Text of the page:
Using Data to Tell Your Story
If your library is using or investigating Orangeboy, Analytics on Demand, or one of the other data mining services entering the industry, you know that data-based decisions are here to stay. If it was ever true, funders, whether they be individuals, foundations or politicians, will no longer give their funds without expecting concrete examples of how you are making change.
As libraries, traditionally we have focused on data that is easily collected such as gate counts, circulation statistics, or program attendance. Year over year, this can inform people of trends, but it barely indicates the real story of how libraries change lives. As visits and circulation ebb with the economy, the proliferation of e-content, and the decreased attention span of the average resident, this data is actually hurting the library’s perceived value. Some of us have pursued the opportunities to survey our users – either as they log off a computer, finish a class, or leave an event. While not statistically significant, these responses not only provide useful information to us in planning future services, but show our funders that as an industry, we understand that the time has passed where, “people attended” is enough to say our offering achieved its goals.
We must embrace speaking about goals and impact, without breaching the confidentiality compact at the heart of library service. We must stretch to use the data we have to imply, if not prove, the impact we are having. This is not difficult, but will sometimes require an extra level of research.
Which of the following is more compelling to you?
“The Summer Reading Program, in its 50th year, had 10,000 participants.”
“The Summer Reading Program engaged our community’s youth in reading and attending library events over 100,000 hours between June and August 2015.”
The second statement paints a picture of a child at the library, or reading a book. Literally almost everyone in the U.S. finds this a positive image. In the first statement, the focus is on the library program, in the second, it is on the impact. The second sentence gives a lot more information, but required no real additional research or data collection.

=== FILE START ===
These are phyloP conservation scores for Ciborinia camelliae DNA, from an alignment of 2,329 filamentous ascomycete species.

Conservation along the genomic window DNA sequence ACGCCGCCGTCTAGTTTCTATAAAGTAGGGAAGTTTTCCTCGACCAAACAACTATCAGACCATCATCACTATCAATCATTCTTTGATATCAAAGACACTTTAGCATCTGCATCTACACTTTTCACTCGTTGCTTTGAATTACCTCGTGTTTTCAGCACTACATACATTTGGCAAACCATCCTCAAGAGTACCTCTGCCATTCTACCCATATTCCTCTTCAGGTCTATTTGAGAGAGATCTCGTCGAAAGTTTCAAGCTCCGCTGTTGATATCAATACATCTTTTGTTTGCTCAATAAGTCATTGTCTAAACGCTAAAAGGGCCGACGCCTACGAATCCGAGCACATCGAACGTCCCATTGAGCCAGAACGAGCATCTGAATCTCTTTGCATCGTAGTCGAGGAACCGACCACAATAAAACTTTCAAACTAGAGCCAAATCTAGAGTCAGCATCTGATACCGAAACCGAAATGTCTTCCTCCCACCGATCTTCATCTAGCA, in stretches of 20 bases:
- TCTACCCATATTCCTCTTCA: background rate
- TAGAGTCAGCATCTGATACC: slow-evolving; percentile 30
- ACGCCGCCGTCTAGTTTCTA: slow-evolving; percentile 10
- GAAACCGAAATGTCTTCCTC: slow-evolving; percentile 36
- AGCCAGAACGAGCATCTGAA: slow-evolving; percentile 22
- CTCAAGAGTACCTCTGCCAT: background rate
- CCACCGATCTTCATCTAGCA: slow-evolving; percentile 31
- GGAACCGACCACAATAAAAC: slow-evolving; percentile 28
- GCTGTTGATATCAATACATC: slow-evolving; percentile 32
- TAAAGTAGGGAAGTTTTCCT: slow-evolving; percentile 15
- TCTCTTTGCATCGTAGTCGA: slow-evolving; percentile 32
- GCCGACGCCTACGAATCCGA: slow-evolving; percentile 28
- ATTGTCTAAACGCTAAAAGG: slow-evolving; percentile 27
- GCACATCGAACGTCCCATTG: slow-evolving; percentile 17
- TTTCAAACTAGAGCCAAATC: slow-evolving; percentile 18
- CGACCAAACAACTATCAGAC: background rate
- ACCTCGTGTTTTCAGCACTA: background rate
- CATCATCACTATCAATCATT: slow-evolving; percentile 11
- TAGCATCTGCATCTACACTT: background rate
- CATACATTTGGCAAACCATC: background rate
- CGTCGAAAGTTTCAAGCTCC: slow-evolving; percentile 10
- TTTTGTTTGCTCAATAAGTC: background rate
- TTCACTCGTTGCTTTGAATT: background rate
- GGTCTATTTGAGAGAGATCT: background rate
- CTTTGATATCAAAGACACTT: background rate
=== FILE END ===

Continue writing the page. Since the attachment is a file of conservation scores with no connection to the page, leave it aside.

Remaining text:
In this example, I assumed that in order to participate in the Summer Reading Program, you have to read a certain amount of time to “count.” Perhaps your library tracks the number of books read – would you feel comfortable saying that all of those books together averaged 15 minutes each to read? This kind of extrapolation is very reasonable.
Simple surveys are a very compelling way to provide impact information. The statement that “95% of program attendees indicated they would recommend the program to a friend” indicates value even more than the “program is consistently rated 5 out 5.” Different and important information about who is served by a homework program is shown by students who indicate they use the program “once per week or less” vs. “three times per week” vs. “every day it is available.” Particularly as it relates to arts or cultural programs, we find it very important to learn whether those people also go to museums, concert halls, etc. or whether the library is in fact their only access to arts in your community.
With skills and training classes, it is important to be realistic about the impact you can have. Instead of indicating that the Excel basics class you offered helped someone get a job, ask the person at the end of the class, “are you more confident in your skills?” and “do you know how to communicate what you have just learned?” These are actual steps to job success.
Finally, don’t forget that sometimes you will have to show that the impacts you can influence are part of a very real larger picture. Use national thought leader studies, and state level learning recommendations, to validate the actions and activities you support.
Libraries make a huge difference, which you know. Don’t be shy about using both specific examples and data to prove it to others.